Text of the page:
It’s basic knowledge that trees and shrubs are nature’s natural custodians against extreme flooding and weather conditions.
They prevent soil erosion and absorb rainwater to prevent flooding.
Also, when well-placed and firmly rooted on the ground, the plants and trees in your yard provide a natural barrier against certain weather damage, like strong winds and snowstorms.
Planting or transplanting trees in your yard for this very purpose is cost-efficient and practical.
With a few trees around, they can lessen the burden of you protecting your landscaping from weather damage.
3. Keep on Mulching
Mulching has become a standard practice for most gardeners, but did you know that it has benefits other than making your soil healthier?
Know that mulching also helps in protecting garden plants and landscapes against weather damage.
Mulch can prevent damages caused by frost heaving during winter. It also helps prevent flooding by aiding plants to drain water easily.
Most of all, mulching protects plant roots that are crucial for your plant’s overall health.
You can think of mulch as some sort of special blanket or insulator.
It keeps soil healthy and intact during occasional and even severe rain—not to mention during winter, too.
There are many different kinds of mulch, like those made from bark and grass clippings or used newspapers.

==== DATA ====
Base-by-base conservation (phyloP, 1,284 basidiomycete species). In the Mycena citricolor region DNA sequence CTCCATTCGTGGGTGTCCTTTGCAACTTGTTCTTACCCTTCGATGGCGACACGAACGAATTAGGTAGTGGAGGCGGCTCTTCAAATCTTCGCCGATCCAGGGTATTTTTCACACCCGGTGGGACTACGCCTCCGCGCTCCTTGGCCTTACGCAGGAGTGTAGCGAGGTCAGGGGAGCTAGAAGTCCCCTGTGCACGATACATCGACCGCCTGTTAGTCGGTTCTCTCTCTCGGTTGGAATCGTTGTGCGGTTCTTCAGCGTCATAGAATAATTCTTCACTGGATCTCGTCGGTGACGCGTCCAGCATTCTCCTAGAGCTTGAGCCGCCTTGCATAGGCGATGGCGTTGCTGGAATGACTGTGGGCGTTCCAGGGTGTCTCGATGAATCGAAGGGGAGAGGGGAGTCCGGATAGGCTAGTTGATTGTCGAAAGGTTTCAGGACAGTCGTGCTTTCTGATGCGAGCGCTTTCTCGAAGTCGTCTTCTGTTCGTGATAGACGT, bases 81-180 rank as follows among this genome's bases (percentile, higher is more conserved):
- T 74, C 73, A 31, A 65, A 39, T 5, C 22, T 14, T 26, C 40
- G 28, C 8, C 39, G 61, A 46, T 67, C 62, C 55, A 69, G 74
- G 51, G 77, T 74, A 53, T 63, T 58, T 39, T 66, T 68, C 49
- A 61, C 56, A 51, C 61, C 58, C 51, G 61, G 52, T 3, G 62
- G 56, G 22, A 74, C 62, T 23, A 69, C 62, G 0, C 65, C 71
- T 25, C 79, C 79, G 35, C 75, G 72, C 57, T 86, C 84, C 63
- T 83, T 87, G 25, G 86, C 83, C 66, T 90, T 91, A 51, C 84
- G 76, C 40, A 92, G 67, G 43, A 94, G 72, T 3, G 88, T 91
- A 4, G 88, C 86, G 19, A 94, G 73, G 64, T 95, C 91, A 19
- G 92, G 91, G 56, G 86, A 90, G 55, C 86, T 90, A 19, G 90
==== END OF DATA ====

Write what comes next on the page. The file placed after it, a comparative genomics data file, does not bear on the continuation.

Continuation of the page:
There are inorganic mulches, too, such as black plastic and gravel, but the best mulches are those that are organic.
They’re the best way to go since, upon decomposition, they improve soil health and composition.
Plus, you’re basically recycling when you mulch, which helps the environment.
4. Relocate and Set Up Defenses
More or less, with the help of weather forecasts, you can anticipate a strong rain shower. If there will be one, you need to ensure your plants are safe.
Guaranteeing their safety can also mean limiting potential damages to your garden and landscaping.
One way of protecting both your treasured plants and your landscape area is by relocating them if possible.
When there are storms or heavy rainfall, always expect the worse and assume that they will cause heavy damage.
This is all about damage mitigation. It’s better to save what you can save now than wait for the aftermath before doing anything.
With all those things said, move your potted plants in your garage or anywhere the winds can’t reach them.
You can also set up practical and straightforward hacks like wrapping your plants in materials made of strong fiber, like burlap sacks, for added protection.
Row covers are also a way to secure large plots of garden beds, but just make sure they’re anchored by any heavy object that could withstand strong winds and heavy rain.
Gardens and landscapes are significant investments, but depending on how much you value them, you may feel that maintaining them can either be too much trouble or simply a necessary thing to do.
Fortunately, there are many expensive and practical ways to protect your landscapes and gardens from weather damage.
In any case, what you plan to do is mainly dependent on how much you’re willing to expend for it.